Basin Trail

Trail: Basin Trail (to the rim)
Location: Evans Notch
Length: 4.6 mi
Difficulty: Moderate
GPS Track w/ Waypoints: Basin Trail
Geocaches in the area: GC13WKF, GC1XFXK, GC204TF, GC1XFWA

This is the hike that almost didn’t happen.  So early Wednesday morning the Boss (also known as my awesome wife) asked my plans for the day.  “Well might finally get a chance to mow the lawn or get the yard ready for winter” was my reply.  “It is going to rain the rest of the week” was her riposte.  Sigh don’t you love fall in Maine?  So the internal struggle begins.  To hike or not to hike.  This is the only day the Sidekick and I could get out of the house and spend time in the woods but there is a stack of chores that need to be done, mow the lawn, chop and split wood for the winter, get the snowthrower ready for winter, and a myriad of small tasks that need to be completed before snowflakes fly.  Well as you can see the hike won out.

We initially headed to hike the MT Meader Trail.  When we arrived at the trailhead it looked more like a logging site then a trailhead, trash, spare chainsaws laying around, dog food dishes, and a bag of empty budlight cans.  So on the spur of the moment I decided we would hike up to the Basin Rim via the Basin Trail.  The Basin Trail connects the Basin Pond with Wild River Campground.  I have hiked the Wild River Campground side many times but this was the first time we hiked the Basin Pond side.  The trail starts in the parking lot for the Basin Pond picnic area.  The picnic area has a few picnic tables, grill stands, and a boat ramp.  There use to be a latrine in the area also but it seems that it has been taken out.  Cold River Campground is close by and the Basin Campground is just a little farther up the road.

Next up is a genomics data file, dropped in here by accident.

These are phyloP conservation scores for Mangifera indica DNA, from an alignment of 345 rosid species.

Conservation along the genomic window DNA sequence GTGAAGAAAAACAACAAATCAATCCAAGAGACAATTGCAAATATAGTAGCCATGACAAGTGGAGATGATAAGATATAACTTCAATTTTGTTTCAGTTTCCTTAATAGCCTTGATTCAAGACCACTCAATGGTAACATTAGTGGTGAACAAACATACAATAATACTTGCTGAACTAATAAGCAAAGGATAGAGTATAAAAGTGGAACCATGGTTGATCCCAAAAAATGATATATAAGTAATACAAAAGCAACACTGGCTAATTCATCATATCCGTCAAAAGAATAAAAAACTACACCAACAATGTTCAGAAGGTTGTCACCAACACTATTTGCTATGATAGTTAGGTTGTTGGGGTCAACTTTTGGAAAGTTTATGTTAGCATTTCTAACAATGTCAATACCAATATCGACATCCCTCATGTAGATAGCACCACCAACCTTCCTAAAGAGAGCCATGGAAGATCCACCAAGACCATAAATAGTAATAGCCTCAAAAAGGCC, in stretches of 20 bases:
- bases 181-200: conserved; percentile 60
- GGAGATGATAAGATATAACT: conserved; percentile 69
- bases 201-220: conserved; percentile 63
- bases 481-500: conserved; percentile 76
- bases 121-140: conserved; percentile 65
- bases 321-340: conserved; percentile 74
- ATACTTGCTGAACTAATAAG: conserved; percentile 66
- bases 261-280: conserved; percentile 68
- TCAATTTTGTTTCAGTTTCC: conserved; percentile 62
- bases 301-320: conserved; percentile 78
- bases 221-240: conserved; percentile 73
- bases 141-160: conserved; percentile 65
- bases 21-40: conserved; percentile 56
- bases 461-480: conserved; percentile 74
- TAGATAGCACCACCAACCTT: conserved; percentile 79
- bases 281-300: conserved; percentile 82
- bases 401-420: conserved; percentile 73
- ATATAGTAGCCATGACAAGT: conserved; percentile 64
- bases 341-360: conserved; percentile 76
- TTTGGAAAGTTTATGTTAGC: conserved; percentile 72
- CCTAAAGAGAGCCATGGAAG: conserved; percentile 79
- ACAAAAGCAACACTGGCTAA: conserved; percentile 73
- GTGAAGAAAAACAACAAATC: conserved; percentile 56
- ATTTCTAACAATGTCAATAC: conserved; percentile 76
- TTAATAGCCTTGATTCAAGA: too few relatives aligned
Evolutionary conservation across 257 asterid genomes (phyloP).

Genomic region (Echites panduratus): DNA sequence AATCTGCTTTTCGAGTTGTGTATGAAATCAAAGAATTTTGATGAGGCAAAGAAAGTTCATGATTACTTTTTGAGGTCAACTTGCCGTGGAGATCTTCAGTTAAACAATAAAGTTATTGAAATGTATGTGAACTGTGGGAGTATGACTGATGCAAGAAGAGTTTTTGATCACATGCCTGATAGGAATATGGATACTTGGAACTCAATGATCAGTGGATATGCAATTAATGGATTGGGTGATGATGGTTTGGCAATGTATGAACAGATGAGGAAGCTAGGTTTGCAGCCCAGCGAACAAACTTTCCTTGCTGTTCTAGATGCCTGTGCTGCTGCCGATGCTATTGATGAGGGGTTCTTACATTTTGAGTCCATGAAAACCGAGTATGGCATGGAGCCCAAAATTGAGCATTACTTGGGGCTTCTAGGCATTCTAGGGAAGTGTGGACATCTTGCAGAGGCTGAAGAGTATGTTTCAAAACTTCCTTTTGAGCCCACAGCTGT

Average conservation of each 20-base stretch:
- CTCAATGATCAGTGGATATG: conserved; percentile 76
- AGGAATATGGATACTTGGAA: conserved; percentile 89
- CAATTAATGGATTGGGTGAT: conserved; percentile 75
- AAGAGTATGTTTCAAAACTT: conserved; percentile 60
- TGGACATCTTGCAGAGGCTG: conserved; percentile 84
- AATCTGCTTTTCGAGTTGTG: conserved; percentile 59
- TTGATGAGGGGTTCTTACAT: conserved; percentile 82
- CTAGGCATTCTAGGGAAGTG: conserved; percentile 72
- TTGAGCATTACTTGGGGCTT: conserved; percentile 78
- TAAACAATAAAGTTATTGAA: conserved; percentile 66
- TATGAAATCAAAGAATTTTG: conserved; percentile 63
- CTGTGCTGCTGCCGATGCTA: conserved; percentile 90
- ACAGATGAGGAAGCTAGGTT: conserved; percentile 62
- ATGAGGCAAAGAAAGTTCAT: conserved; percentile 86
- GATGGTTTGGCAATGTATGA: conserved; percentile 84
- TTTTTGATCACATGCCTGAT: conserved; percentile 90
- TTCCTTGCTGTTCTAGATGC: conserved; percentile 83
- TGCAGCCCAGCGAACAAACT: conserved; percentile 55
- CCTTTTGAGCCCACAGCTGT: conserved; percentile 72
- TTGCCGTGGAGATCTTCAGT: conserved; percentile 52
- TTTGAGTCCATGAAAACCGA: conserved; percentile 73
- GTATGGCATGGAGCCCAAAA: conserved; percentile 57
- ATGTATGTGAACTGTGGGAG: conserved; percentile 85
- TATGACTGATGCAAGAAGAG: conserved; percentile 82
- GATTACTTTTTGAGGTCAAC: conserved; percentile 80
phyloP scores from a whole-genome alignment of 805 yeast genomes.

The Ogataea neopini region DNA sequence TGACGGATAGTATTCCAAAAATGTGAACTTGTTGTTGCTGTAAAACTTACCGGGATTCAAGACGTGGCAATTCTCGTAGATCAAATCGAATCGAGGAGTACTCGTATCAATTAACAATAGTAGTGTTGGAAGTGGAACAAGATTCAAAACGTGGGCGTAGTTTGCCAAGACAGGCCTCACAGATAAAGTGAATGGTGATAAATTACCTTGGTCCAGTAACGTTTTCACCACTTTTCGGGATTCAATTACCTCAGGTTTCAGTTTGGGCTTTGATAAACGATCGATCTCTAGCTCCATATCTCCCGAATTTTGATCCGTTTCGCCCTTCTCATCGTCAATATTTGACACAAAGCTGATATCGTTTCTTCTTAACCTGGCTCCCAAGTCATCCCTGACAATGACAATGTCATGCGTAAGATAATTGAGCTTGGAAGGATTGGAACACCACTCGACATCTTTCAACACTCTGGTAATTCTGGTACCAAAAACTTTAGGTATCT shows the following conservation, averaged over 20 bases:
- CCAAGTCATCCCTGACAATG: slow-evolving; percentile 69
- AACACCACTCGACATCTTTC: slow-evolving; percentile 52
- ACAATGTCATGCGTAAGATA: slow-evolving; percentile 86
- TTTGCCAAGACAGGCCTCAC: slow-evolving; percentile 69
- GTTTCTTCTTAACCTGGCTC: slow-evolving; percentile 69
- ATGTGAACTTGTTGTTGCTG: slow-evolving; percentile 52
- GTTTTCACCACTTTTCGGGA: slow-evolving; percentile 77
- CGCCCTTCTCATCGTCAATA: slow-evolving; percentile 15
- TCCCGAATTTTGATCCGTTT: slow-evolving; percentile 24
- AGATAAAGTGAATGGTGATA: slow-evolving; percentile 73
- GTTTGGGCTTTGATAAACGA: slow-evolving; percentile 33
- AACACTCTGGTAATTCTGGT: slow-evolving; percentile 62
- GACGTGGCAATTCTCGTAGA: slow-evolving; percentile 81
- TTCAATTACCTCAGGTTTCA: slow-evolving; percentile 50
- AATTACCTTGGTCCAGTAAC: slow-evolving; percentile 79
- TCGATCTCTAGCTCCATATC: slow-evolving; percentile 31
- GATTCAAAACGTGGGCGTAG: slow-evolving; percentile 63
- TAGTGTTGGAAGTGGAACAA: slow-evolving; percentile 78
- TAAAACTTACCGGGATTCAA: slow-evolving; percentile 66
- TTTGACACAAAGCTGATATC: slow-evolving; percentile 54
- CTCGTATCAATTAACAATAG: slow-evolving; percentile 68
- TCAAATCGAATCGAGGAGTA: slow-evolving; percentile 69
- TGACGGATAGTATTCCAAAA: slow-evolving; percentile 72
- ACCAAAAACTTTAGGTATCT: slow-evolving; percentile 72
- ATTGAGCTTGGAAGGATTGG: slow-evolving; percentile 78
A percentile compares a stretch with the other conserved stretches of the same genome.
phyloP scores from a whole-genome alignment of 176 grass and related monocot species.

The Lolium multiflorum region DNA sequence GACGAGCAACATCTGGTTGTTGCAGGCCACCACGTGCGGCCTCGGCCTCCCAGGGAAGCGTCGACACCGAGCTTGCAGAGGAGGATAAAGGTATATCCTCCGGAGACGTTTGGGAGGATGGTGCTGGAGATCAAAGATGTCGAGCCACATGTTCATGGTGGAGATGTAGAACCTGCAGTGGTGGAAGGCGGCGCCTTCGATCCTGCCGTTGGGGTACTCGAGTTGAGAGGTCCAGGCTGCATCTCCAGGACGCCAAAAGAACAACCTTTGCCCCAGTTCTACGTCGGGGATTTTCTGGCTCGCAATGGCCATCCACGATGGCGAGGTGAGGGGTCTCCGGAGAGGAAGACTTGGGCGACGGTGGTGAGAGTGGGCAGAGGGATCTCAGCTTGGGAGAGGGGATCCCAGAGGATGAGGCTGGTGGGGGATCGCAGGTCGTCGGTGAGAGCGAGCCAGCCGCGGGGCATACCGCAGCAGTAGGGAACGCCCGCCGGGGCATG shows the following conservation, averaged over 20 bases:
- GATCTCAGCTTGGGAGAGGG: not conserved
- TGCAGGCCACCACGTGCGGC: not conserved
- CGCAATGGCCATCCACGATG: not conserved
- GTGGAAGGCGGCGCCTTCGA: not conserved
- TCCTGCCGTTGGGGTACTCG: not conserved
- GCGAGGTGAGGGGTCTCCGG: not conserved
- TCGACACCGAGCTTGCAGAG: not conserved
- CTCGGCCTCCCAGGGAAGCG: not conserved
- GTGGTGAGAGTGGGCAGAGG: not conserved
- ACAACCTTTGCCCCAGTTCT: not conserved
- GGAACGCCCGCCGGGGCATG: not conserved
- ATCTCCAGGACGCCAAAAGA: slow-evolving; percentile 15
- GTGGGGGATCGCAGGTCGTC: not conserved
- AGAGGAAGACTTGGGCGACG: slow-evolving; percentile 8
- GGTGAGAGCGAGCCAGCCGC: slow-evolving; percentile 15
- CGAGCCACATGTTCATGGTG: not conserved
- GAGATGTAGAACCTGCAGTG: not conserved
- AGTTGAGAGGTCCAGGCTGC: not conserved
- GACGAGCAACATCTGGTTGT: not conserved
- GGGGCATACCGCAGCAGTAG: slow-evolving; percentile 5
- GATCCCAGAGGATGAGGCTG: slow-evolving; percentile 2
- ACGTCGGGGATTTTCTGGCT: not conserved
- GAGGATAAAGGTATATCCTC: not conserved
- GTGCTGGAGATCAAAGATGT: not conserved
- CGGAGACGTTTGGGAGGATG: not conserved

The trail begins winding through the woods up hill a little from the shoreline as it heads to the head of the pond.  Shortly after entering the trail you will discover many small trails cutting across the trail.  They are coming from the separate campsites of the Basin Campground, be careful that you don’t wander off the main path.  As you pass through this section the sounds from the campground will follow you through the woods.  The trail winds through the woods sometimes dipping close to the pond shoreline offering a teasing glimpse of the potential views of the mountains.  After a little over a half mile the trail will dip down to the shoreline and meet up with the remnants of an old access road.  As the path follows the shoreline the pond will start to turn into a bog with winding streams of open water cutting through the swamp growth.  Enjoy this part of the trail because very shortly it will leave the remnants of the road and head back into the woods, (WP Leaves road) just prior to reaching the waypoint keep an eye out for the HUGE beaver dam in the area.  I had a small glimpse of a wake in the pond which was most likely a beaver but it was gone in a flash.

Even though the trail leaves the old road it still doesn’t get that much more difficult.  For a while the trail is actually quite easy and enjoyable.  The trail winds through the woods above the pond.  There are multiple stream crossings, many of them are dry during this part of the year, but many of them are not so dry (WP Brook Crossing) at this time all of the crossing were very easy but during the spring months I believe this could be quite difficult.  A small bridge offers dry crossing when the trail actually crosses over the Basin Brook.  Even after the dry summer we have there was many wet spots in the trail.  The trail will start to slowly climb as it winds through the glades.  Eventually the trail will offer a small bypass in the form of access to Hermit Falls Loop.